Ditching The Fear tells the story of workers involved in a recent series of hard-won struggles for improved pay and conditions in the Italian logistics sector.
In a largely defensive arena of class struggle in Europe against cuts and 'austerity', warehouse workers in Italy have managed to turn the tables on the bosses and engage in more offensive struggles - in a new sector (logistics) whose emergence itself was closely connected to capital's attack on the old workers' strongholds through dispersion of production. In a situation where "for the rest of the workers in Italy, a pay increase of 7 Euro per month in the usual collective bargain contract is a great success", some groups of workers have seen increases of 400 Euro a month. Not to be sniffed at!
The workers involved are mostly (male) migrant workers, largely from North, East and sub-saharan Africa and India. Migrant workers are usually blamed for the downward trend in wages and as such, are easily scapegoated for the ills of capitalist crisis. But here, they are the main protagonists against bad and worsening pay and conditions - which they are trying to impose on all of us. The division between 'Italian' workers and migrants was put into question from below.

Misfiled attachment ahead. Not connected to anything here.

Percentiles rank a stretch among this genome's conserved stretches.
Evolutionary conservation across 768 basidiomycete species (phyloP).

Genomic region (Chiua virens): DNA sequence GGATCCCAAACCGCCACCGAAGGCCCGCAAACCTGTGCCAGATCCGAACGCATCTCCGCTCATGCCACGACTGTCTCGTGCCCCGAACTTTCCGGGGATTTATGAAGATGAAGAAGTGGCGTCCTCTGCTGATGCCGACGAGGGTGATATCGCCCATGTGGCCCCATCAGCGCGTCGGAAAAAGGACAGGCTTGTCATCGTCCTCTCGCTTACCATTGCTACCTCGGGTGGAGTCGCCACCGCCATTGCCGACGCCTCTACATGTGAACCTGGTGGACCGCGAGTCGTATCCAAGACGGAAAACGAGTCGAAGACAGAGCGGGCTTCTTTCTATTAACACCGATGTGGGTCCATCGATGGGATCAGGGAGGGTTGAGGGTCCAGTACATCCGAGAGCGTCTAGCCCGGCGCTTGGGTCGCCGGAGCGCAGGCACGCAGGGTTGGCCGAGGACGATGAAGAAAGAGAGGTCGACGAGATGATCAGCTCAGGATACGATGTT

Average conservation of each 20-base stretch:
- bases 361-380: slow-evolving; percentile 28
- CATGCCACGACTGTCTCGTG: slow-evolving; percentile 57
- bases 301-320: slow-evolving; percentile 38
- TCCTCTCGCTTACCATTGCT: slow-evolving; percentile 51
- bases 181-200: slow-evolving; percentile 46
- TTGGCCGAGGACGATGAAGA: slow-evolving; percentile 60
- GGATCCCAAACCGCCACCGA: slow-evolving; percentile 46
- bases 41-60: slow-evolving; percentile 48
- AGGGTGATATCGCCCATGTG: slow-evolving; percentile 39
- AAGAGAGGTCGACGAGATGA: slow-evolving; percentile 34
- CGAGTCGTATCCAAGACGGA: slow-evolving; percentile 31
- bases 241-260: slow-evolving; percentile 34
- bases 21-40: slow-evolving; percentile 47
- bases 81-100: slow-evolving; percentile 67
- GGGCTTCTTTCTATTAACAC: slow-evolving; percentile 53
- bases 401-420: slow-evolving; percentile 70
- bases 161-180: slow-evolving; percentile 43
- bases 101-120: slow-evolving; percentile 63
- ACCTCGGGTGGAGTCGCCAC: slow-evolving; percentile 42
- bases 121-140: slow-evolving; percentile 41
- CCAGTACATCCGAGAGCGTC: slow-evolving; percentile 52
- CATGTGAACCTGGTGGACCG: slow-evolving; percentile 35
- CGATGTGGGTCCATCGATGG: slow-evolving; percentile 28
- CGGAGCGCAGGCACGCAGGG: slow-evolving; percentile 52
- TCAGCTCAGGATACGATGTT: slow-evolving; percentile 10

Workers are attacking two important elements of the current capitalist regime: a multinational network (e.g. IKEA, DHL, TNT) that makes as much use of modern technology (GPS logistic chains) and localisation strategies ('Walmart-isation') as of personal, coercive, semi-legal structures like labour pool cooperatives and informal day-labour markets. Currently many people experience this combination of 'electronic smart technology' and over-exploitation: behind customer-friendly Apps and online shopping there lies the world of casualised Uber cab drivers, Amazon pickers and call centre agents. Proletarian struggles can make this contradiction between technological potentials and miserable reality explode.
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